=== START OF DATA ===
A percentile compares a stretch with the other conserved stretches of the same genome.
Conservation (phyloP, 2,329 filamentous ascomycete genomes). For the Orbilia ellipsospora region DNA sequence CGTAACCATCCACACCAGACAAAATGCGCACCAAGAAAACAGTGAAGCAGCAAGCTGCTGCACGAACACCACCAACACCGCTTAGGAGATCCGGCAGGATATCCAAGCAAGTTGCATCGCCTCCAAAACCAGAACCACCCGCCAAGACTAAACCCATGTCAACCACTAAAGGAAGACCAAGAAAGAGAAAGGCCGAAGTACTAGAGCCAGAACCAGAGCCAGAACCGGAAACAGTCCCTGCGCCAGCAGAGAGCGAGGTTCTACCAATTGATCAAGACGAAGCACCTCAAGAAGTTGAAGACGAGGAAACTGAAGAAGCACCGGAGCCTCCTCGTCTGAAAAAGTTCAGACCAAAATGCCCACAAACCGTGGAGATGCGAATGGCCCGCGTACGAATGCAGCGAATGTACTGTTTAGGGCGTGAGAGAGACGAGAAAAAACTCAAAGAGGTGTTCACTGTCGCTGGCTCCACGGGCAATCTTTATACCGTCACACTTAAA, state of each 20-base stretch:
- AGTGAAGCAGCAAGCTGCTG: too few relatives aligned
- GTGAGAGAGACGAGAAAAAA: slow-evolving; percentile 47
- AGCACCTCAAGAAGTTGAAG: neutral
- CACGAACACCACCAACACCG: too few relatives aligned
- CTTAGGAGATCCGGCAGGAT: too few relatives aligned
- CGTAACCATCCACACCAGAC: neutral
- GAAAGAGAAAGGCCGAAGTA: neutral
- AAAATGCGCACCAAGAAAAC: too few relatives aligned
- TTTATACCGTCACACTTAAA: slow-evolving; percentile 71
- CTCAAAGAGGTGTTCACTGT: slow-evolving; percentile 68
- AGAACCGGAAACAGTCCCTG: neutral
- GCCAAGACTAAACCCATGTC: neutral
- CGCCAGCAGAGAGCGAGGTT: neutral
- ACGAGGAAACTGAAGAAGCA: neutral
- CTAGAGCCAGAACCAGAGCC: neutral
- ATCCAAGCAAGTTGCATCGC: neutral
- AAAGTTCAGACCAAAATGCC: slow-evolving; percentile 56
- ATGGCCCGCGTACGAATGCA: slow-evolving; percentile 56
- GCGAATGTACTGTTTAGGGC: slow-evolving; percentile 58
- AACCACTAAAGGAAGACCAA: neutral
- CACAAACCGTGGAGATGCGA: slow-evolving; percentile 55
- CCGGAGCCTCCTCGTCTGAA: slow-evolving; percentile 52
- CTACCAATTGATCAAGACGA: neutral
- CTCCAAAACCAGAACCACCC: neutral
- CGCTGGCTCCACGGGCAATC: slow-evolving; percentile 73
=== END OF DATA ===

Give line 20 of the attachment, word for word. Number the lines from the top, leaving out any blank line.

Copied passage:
- ATGGCCCGCGTACGAATGCA: slow-evolving; percentile 56